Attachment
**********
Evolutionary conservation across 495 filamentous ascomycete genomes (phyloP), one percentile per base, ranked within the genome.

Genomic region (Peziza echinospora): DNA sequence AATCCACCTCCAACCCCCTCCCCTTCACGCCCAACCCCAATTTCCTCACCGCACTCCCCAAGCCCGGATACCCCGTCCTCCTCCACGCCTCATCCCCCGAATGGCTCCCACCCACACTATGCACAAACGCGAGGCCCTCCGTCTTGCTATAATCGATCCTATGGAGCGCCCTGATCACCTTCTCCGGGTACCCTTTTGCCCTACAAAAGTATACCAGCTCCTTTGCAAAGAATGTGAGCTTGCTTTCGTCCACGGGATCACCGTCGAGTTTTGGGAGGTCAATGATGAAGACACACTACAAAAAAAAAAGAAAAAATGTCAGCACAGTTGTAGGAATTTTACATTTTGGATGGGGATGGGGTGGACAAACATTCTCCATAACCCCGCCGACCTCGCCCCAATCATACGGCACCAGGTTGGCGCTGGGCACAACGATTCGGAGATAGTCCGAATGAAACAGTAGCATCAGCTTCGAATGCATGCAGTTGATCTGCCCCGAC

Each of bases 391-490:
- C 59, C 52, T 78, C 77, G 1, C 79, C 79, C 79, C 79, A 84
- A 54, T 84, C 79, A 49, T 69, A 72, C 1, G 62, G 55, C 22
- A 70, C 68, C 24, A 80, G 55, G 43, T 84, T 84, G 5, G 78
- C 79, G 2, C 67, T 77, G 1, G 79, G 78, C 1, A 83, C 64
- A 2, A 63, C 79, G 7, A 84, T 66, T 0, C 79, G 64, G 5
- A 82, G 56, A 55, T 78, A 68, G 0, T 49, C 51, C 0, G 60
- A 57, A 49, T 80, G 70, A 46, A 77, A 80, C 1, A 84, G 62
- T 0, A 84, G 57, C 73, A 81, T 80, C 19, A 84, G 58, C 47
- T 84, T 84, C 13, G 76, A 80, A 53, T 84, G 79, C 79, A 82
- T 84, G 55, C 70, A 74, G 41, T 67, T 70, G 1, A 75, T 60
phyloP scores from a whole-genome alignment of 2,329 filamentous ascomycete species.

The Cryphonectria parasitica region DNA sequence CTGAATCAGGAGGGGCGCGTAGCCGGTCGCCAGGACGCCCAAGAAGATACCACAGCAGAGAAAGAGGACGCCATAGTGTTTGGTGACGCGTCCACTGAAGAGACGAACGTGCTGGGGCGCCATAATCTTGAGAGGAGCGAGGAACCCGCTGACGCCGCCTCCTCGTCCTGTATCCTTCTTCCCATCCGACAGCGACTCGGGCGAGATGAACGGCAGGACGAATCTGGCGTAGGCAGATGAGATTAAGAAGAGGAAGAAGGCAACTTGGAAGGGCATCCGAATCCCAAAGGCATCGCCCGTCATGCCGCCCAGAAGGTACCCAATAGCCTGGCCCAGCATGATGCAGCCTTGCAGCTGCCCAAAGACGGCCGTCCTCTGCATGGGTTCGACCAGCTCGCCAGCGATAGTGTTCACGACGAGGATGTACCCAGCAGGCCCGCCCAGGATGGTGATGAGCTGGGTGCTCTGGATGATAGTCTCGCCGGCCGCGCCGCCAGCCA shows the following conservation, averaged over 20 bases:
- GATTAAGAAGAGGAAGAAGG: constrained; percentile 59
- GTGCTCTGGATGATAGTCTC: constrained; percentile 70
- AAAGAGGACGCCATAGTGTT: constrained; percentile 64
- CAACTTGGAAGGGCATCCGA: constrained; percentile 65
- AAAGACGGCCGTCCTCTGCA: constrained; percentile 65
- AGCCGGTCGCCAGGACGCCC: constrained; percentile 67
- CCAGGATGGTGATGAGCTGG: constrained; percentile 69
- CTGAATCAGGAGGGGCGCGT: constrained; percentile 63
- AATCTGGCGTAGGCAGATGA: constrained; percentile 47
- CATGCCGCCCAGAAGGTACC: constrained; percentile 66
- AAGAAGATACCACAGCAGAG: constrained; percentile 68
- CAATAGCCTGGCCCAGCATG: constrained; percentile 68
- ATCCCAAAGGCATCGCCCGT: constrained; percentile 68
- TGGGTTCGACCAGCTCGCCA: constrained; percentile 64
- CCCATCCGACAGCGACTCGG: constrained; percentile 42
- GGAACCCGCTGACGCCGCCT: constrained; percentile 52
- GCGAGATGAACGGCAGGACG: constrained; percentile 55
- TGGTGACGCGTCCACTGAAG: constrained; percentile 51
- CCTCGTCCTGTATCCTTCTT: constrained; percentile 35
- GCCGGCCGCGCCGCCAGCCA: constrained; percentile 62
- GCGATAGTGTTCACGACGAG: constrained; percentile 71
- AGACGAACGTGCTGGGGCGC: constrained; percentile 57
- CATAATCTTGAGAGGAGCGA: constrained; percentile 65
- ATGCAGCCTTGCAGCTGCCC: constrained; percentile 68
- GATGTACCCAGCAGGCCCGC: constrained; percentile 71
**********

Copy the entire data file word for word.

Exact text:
Evolutionary conservation across 495 filamentous ascomycete genomes (phyloP), one percentile per base, ranked within the genome.

Genomic region (Peziza echinospora): DNA sequence AATCCACCTCCAACCCCCTCCCCTTCACGCCCAACCCCAATTTCCTCACCGCACTCCCCAAGCCCGGATACCCCGTCCTCCTCCACGCCTCATCCCCCGAATGGCTCCCACCCACACTATGCACAAACGCGAGGCCCTCCGTCTTGCTATAATCGATCCTATGGAGCGCCCTGATCACCTTCTCCGGGTACCCTTTTGCCCTACAAAAGTATACCAGCTCCTTTGCAAAGAATGTGAGCTTGCTTTCGTCCACGGGATCACCGTCGAGTTTTGGGAGGTCAATGATGAAGACACACTACAAAAAAAAAAGAAAAAATGTCAGCACAGTTGTAGGAATTTTACATTTTGGATGGGGATGGGGTGGACAAACATTCTCCATAACCCCGCCGACCTCGCCCCAATCATACGGCACCAGGTTGGCGCTGGGCACAACGATTCGGAGATAGTCCGAATGAAACAGTAGCATCAGCTTCGAATGCATGCAGTTGATCTGCCCCGAC

Each of bases 391-490:
- C 59, C 52, T 78, C 77, G 1, C 79, C 79, C 79, C 79, A 84
- A 54, T 84, C 79, A 49, T 69, A 72, C 1, G 62, G 55, C 22
- A 70, C 68, C 24, A 80, G 55, G 43, T 84, T 84, G 5, G 78
- C 79, G 2, C 67, T 77, G 1, G 79, G 78, C 1, A 83, C 64
- A 2, A 63, C 79, G 7, A 84, T 66, T 0, C 79, G 64, G 5
- A 82, G 56, A 55, T 78, A 68, G 0, T 49, C 51, C 0, G 60
- A 57, A 49, T 80, G 70, A 46, A 77, A 80, C 1, A 84, G 62
- T 0, A 84, G 57, C 73, A 81, T 80, C 19, A 84, G 58, C 47
- T 84, T 84, C 13, G 76, A 80, A 53, T 84, G 79, C 79, A 82
- T 84, G 55, C 70, A 74, G 41, T 67, T 70, G 1, A 75, T 60
phyloP scores from a whole-genome alignment of 2,329 filamentous ascomycete species.

The Cryphonectria parasitica region DNA sequence CTGAATCAGGAGGGGCGCGTAGCCGGTCGCCAGGACGCCCAAGAAGATACCACAGCAGAGAAAGAGGACGCCATAGTGTTTGGTGACGCGTCCACTGAAGAGACGAACGTGCTGGGGCGCCATAATCTTGAGAGGAGCGAGGAACCCGCTGACGCCGCCTCCTCGTCCTGTATCCTTCTTCCCATCCGACAGCGACTCGGGCGAGATGAACGGCAGGACGAATCTGGCGTAGGCAGATGAGATTAAGAAGAGGAAGAAGGCAACTTGGAAGGGCATCCGAATCCCAAAGGCATCGCCCGTCATGCCGCCCAGAAGGTACCCAATAGCCTGGCCCAGCATGATGCAGCCTTGCAGCTGCCCAAAGACGGCCGTCCTCTGCATGGGTTCGACCAGCTCGCCAGCGATAGTGTTCACGACGAGGATGTACCCAGCAGGCCCGCCCAGGATGGTGATGAGCTGGGTGCTCTGGATGATAGTCTCGCCGGCCGCGCCGCCAGCCA shows the following conservation, averaged over 20 bases:
- GATTAAGAAGAGGAAGAAGG: constrained; percentile 59
- GTGCTCTGGATGATAGTCTC: constrained; percentile 70
- AAAGAGGACGCCATAGTGTT: constrained; percentile 64
- CAACTTGGAAGGGCATCCGA: constrained; percentile 65
- AAAGACGGCCGTCCTCTGCA: constrained; percentile 65
- AGCCGGTCGCCAGGACGCCC: constrained; percentile 67
- CCAGGATGGTGATGAGCTGG: constrained; percentile 69
- CTGAATCAGGAGGGGCGCGT: constrained; percentile 63
- AATCTGGCGTAGGCAGATGA: constrained; percentile 47
- CATGCCGCCCAGAAGGTACC: constrained; percentile 66
- AAGAAGATACCACAGCAGAG: constrained; percentile 68
- CAATAGCCTGGCCCAGCATG: constrained; percentile 68
- ATCCCAAAGGCATCGCCCGT: constrained; percentile 68
- TGGGTTCGACCAGCTCGCCA: constrained; percentile 64
- CCCATCCGACAGCGACTCGG: constrained; percentile 42
- GGAACCCGCTGACGCCGCCT: constrained; percentile 52
- GCGAGATGAACGGCAGGACG: constrained; percentile 55
- TGGTGACGCGTCCACTGAAG: constrained; percentile 51
- CCTCGTCCTGTATCCTTCTT: constrained; percentile 35
- GCCGGCCGCGCCGCCAGCCA: constrained; percentile 62
- GCGATAGTGTTCACGACGAG: constrained; percentile 71
- AGACGAACGTGCTGGGGCGC: constrained; percentile 57
- CATAATCTTGAGAGGAGCGA: constrained; percentile 65
- ATGCAGCCTTGCAGCTGCCC: constrained; percentile 68
- GATGTACCCAGCAGGCCCGC: constrained; percentile 71